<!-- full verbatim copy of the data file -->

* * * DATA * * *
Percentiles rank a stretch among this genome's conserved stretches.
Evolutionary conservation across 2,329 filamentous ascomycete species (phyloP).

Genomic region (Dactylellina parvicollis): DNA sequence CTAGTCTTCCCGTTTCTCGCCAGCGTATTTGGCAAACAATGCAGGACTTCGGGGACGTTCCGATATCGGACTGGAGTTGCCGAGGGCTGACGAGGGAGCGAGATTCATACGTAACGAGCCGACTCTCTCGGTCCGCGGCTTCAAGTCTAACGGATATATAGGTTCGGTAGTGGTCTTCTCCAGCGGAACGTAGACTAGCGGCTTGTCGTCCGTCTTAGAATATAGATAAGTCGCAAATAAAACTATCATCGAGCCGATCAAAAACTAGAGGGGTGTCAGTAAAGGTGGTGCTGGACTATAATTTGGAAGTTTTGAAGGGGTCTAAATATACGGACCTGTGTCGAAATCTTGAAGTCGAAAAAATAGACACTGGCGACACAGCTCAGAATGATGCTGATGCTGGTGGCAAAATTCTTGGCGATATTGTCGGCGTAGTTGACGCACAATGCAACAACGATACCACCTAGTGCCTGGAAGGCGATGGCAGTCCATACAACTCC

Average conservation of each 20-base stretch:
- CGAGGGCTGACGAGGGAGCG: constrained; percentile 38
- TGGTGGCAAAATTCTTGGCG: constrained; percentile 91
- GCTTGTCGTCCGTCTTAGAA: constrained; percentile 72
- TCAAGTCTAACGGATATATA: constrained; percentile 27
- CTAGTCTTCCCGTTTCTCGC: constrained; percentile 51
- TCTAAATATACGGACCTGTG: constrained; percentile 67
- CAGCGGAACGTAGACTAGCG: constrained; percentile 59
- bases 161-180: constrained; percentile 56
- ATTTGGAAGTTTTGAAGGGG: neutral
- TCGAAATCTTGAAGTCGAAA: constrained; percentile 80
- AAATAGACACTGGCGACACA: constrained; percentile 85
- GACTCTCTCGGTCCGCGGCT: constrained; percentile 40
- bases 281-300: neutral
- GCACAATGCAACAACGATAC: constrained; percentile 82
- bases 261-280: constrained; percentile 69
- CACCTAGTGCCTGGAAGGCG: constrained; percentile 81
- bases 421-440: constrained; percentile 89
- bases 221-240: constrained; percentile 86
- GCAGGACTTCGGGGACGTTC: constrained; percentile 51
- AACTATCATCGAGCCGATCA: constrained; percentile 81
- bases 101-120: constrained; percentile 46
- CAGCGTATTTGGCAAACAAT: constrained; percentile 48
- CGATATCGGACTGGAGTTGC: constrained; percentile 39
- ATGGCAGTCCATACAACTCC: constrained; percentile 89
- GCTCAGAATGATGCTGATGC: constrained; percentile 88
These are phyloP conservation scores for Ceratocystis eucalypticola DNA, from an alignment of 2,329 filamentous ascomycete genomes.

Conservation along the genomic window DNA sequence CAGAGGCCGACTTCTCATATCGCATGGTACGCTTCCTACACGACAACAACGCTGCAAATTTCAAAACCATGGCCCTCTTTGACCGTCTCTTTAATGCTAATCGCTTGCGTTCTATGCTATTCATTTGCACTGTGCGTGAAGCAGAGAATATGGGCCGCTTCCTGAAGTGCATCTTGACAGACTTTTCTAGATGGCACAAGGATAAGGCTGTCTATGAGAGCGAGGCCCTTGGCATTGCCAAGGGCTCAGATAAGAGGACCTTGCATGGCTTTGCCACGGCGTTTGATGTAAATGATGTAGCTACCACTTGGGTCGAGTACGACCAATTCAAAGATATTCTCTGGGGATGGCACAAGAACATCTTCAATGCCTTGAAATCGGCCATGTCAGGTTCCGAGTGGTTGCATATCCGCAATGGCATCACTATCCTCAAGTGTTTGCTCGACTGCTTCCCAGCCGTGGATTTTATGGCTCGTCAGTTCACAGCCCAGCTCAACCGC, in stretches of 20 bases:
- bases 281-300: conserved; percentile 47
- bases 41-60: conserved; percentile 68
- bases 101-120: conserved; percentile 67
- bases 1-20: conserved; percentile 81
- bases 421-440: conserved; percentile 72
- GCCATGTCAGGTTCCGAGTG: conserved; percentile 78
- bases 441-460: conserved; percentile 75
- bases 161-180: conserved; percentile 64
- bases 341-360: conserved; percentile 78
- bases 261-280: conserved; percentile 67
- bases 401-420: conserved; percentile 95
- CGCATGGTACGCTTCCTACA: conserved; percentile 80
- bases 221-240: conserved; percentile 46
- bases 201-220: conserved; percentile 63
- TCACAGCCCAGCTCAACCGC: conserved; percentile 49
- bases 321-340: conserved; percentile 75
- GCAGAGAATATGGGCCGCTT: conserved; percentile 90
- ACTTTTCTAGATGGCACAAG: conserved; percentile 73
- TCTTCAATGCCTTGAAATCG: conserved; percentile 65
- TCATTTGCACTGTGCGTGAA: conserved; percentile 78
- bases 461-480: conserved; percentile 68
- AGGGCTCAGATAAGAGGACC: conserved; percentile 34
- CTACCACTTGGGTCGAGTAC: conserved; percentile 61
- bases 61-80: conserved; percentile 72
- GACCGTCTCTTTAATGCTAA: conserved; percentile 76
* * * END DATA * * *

Percentiles rank a stretch among this genome's conserved stretches.
Evolutionary conservation across 2,329 filamentous ascomycete species (phyloP).

Genomic region (Dactylellina parvicollis): DNA sequence CTAGTCTTCCCGTTTCTCGCCAGCGTATTTGGCAAACAATGCAGGACTTCGGGGACGTTCCGATATCGGACTGGAGTTGCCGAGGGCTGACGAGGGAGCGAGATTCATACGTAACGAGCCGACTCTCTCGGTCCGCGGCTTCAAGTCTAACGGATATATAGGTTCGGTAGTGGTCTTCTCCAGCGGAACGTAGACTAGCGGCTTGTCGTCCGTCTTAGAATATAGATAAGTCGCAAATAAAACTATCATCGAGCCGATCAAAAACTAGAGGGGTGTCAGTAAAGGTGGTGCTGGACTATAATTTGGAAGTTTTGAAGGGGTCTAAATATACGGACCTGTGTCGAAATCTTGAAGTCGAAAAAATAGACACTGGCGACACAGCTCAGAATGATGCTGATGCTGGTGGCAAAATTCTTGGCGATATTGTCGGCGTAGTTGACGCACAATGCAACAACGATACCACCTAGTGCCTGGAAGGCGATGGCAGTCCATACAACTCC

Average conservation of each 20-base stretch:
- CGAGGGCTGACGAGGGAGCG: constrained; percentile 38
- TGGTGGCAAAATTCTTGGCG: constrained; percentile 91
- GCTTGTCGTCCGTCTTAGAA: constrained; percentile 72
- TCAAGTCTAACGGATATATA: constrained; percentile 27
- CTAGTCTTCCCGTTTCTCGC: constrained; percentile 51
- TCTAAATATACGGACCTGTG: constrained; percentile 67
- CAGCGGAACGTAGACTAGCG: constrained; percentile 59
- bases 161-180: constrained; percentile 56
- ATTTGGAAGTTTTGAAGGGG: neutral
- TCGAAATCTTGAAGTCGAAA: constrained; percentile 80
- AAATAGACACTGGCGACACA: constrained; percentile 85
- GACTCTCTCGGTCCGCGGCT: constrained; percentile 40
- bases 281-300: neutral
- GCACAATGCAACAACGATAC: constrained; percentile 82
- bases 261-280: constrained; percentile 69
- CACCTAGTGCCTGGAAGGCG: constrained; percentile 81
- bases 421-440: constrained; percentile 89
- bases 221-240: constrained; percentile 86
- GCAGGACTTCGGGGACGTTC: constrained; percentile 51
- AACTATCATCGAGCCGATCA: constrained; percentile 81
- bases 101-120: constrained; percentile 46
- CAGCGTATTTGGCAAACAAT: constrained; percentile 48
- CGATATCGGACTGGAGTTGC: constrained; percentile 39
- ATGGCAGTCCATACAACTCC: constrained; percentile 89
- GCTCAGAATGATGCTGATGC: constrained; percentile 88
These are phyloP conservation scores for Ceratocystis eucalypticola DNA, from an alignment of 2,329 filamentous ascomycete genomes.

Conservation along the genomic window DNA sequence CAGAGGCCGACTTCTCATATCGCATGGTACGCTTCCTACACGACAACAACGCTGCAAATTTCAAAACCATGGCCCTCTTTGACCGTCTCTTTAATGCTAATCGCTTGCGTTCTATGCTATTCATTTGCACTGTGCGTGAAGCAGAGAATATGGGCCGCTTCCTGAAGTGCATCTTGACAGACTTTTCTAGATGGCACAAGGATAAGGCTGTCTATGAGAGCGAGGCCCTTGGCATTGCCAAGGGCTCAGATAAGAGGACCTTGCATGGCTTTGCCACGGCGTTTGATGTAAATGATGTAGCTACCACTTGGGTCGAGTACGACCAATTCAAAGATATTCTCTGGGGATGGCACAAGAACATCTTCAATGCCTTGAAATCGGCCATGTCAGGTTCCGAGTGGTTGCATATCCGCAATGGCATCACTATCCTCAAGTGTTTGCTCGACTGCTTCCCAGCCGTGGATTTTATGGCTCGTCAGTTCACAGCCCAGCTCAACCGC, in stretches of 20 bases:
- bases 281-300: conserved; percentile 47
- bases 41-60: conserved; percentile 68
- bases 101-120: conserved; percentile 67
- bases 1-20: conserved; percentile 81
- bases 421-440: conserved; percentile 72
- GCCATGTCAGGTTCCGAGTG: conserved; percentile 78
- bases 441-460: conserved; percentile 75
- bases 161-180: conserved; percentile 64
- bases 341-360: conserved; percentile 78
- bases 261-280: conserved; percentile 67
- bases 401-420: conserved; percentile 95
- CGCATGGTACGCTTCCTACA: conserved; percentile 80
- bases 221-240: conserved; percentile 46
- bases 201-220: conserved; percentile 63
- TCACAGCCCAGCTCAACCGC: conserved; percentile 49
- bases 321-340: conserved; percentile 75
- GCAGAGAATATGGGCCGCTT: conserved; percentile 90
- ACTTTTCTAGATGGCACAAG: conserved; percentile 73
- TCTTCAATGCCTTGAAATCG: conserved; percentile 65
- TCATTTGCACTGTGCGTGAA: conserved; percentile 78
- bases 461-480: conserved; percentile 68
- AGGGCTCAGATAAGAGGACC: conserved; percentile 34
- CTACCACTTGGGTCGAGTAC: conserved; percentile 61
- bases 61-80: conserved; percentile 72
- GACCGTCTCTTTAATGCTAA: conserved; percentile 76